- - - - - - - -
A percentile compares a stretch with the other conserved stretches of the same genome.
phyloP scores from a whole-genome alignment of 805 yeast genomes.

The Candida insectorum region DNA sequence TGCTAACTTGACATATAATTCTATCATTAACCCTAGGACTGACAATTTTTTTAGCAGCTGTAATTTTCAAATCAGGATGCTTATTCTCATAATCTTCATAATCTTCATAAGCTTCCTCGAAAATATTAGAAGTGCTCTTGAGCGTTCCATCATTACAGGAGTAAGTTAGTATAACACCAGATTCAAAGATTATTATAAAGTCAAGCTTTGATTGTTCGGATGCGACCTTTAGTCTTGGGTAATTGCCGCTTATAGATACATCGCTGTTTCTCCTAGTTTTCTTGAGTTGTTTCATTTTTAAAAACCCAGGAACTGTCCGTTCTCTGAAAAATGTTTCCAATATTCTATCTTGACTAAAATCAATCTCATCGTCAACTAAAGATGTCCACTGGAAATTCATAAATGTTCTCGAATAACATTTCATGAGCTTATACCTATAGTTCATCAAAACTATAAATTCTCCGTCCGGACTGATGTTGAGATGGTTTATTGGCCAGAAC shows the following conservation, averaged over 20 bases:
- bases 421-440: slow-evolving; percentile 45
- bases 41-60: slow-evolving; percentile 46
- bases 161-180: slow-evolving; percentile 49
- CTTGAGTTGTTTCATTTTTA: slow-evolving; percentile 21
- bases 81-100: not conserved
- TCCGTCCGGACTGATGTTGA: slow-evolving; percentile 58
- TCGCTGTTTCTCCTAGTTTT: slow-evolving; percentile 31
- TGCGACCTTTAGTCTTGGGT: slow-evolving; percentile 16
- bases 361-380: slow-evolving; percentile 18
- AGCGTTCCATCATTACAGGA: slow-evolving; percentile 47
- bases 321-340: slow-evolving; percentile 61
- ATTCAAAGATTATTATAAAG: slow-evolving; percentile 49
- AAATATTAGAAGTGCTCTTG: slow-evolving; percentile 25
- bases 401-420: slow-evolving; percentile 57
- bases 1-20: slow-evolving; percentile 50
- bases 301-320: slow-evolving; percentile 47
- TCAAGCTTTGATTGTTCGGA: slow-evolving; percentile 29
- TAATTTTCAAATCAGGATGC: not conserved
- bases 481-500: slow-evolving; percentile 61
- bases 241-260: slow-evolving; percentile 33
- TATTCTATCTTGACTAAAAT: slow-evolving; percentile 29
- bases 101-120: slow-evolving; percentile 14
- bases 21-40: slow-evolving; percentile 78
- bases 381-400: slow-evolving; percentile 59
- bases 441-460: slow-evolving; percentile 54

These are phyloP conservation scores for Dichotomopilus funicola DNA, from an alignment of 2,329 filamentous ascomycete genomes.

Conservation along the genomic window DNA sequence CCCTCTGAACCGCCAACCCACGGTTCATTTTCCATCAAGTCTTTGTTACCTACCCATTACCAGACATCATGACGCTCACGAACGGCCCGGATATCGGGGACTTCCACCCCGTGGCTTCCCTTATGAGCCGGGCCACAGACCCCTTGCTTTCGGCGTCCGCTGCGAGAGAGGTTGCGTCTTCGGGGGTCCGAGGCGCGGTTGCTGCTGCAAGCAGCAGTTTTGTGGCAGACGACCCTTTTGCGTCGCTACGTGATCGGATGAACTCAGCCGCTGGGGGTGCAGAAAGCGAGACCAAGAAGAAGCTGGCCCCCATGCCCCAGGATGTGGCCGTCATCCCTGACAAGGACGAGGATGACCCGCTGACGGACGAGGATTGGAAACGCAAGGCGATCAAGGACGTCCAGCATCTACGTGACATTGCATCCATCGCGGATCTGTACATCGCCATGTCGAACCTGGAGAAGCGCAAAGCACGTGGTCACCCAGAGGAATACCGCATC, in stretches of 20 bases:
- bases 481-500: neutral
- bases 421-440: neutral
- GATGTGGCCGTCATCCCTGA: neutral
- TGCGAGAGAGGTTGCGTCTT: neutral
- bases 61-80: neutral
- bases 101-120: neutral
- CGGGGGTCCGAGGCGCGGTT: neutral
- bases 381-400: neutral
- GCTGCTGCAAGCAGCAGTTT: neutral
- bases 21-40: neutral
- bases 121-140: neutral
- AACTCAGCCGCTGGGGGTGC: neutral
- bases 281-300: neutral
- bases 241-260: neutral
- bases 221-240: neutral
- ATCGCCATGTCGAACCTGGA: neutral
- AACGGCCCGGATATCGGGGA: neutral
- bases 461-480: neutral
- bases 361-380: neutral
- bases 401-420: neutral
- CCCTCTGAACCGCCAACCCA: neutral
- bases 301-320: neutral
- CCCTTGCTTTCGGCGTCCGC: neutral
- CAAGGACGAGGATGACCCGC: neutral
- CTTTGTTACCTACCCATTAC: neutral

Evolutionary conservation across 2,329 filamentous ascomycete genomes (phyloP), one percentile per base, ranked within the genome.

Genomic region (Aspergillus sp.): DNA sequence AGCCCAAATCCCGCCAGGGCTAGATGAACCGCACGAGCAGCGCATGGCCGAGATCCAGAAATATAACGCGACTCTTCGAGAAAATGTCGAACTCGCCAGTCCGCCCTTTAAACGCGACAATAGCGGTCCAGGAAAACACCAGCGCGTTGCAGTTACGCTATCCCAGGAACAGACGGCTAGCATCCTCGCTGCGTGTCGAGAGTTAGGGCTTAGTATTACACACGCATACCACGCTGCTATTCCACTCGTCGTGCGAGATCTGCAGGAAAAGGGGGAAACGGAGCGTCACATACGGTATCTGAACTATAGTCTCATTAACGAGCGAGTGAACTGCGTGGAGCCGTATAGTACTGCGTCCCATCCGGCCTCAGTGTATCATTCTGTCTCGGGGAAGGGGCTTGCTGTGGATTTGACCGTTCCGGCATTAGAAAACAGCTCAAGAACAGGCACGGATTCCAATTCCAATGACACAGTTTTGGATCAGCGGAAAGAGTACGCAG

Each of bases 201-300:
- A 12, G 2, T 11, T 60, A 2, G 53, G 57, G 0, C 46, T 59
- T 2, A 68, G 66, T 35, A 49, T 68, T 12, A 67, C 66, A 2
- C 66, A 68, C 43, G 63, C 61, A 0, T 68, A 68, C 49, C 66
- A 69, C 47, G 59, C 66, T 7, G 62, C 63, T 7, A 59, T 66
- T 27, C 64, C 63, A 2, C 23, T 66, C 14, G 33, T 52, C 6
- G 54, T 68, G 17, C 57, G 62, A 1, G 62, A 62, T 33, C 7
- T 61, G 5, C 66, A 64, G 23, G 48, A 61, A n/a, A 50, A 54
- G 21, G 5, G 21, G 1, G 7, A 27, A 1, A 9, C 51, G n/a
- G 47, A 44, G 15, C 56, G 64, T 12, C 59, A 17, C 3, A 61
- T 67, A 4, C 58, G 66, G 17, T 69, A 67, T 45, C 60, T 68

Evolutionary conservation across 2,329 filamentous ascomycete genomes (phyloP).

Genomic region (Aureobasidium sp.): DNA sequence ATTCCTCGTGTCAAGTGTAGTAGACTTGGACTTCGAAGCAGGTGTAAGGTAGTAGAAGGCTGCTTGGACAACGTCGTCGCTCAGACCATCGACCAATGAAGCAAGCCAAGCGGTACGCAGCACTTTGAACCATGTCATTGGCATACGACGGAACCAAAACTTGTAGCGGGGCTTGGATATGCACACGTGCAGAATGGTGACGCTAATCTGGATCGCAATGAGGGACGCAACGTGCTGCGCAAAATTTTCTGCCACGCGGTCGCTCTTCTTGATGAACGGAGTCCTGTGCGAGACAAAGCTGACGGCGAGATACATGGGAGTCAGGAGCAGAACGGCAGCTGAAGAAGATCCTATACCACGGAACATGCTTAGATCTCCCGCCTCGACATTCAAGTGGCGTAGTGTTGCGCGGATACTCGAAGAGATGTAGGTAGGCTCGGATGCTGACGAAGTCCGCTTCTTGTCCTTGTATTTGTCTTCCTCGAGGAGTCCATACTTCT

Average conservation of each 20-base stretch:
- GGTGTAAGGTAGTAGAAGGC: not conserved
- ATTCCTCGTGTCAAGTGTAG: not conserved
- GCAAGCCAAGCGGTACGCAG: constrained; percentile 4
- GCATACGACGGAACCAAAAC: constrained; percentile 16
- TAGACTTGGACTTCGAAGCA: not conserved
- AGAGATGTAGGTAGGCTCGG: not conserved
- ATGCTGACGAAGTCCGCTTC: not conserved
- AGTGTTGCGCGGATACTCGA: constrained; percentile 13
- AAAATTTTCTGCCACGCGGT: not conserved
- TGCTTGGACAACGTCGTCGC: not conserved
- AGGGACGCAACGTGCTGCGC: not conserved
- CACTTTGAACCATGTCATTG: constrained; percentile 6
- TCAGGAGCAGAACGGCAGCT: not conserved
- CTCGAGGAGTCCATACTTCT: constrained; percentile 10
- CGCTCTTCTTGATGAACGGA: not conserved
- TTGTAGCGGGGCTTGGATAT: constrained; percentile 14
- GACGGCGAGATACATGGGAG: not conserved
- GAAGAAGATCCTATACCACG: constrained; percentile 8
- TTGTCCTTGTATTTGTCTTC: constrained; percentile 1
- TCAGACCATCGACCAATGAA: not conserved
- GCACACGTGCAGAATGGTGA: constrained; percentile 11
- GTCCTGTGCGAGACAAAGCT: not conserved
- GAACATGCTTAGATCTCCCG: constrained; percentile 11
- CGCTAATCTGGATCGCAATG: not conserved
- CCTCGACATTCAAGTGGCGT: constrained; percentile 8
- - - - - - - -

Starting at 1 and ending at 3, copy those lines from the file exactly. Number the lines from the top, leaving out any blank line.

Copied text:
A percentile compares a stretch with the other conserved stretches of the same genome.
phyloP scores from a whole-genome alignment of 805 yeast genomes.

The Candida insectorum region DNA sequence TGCTAACTTGACATATAATTCTATCATTAACCCTAGGACTGACAATTTTTTTAGCAGCTGTAATTTTCAAATCAGGATGCTTATTCTCATAATCTTCATAATCTTCATAAGCTTCCTCGAAAATATTAGAAGTGCTCTTGAGCGTTCCATCATTACAGGAGTAAGTTAGTATAACACCAGATTCAAAGATTATTATAAAGTCAAGCTTTGATTGTTCGGATGCGACCTTTAGTCTTGGGTAATTGCCGCTTATAGATACATCGCTGTTTCTCCTAGTTTTCTTGAGTTGTTTCATTTTTAAAAACCCAGGAACTGTCCGTTCTCTGAAAAATGTTTCCAATATTCTATCTTGACTAAAATCAATCTCATCGTCAACTAAAGATGTCCACTGGAAATTCATAAATGTTCTCGAATAACATTTCATGAGCTTATACCTATAGTTCATCAAAACTATAAATTCTCCGTCCGGACTGATGTTGAGATGGTTTATTGGCCAGAAC shows the following conservation, averaged over 20 bases: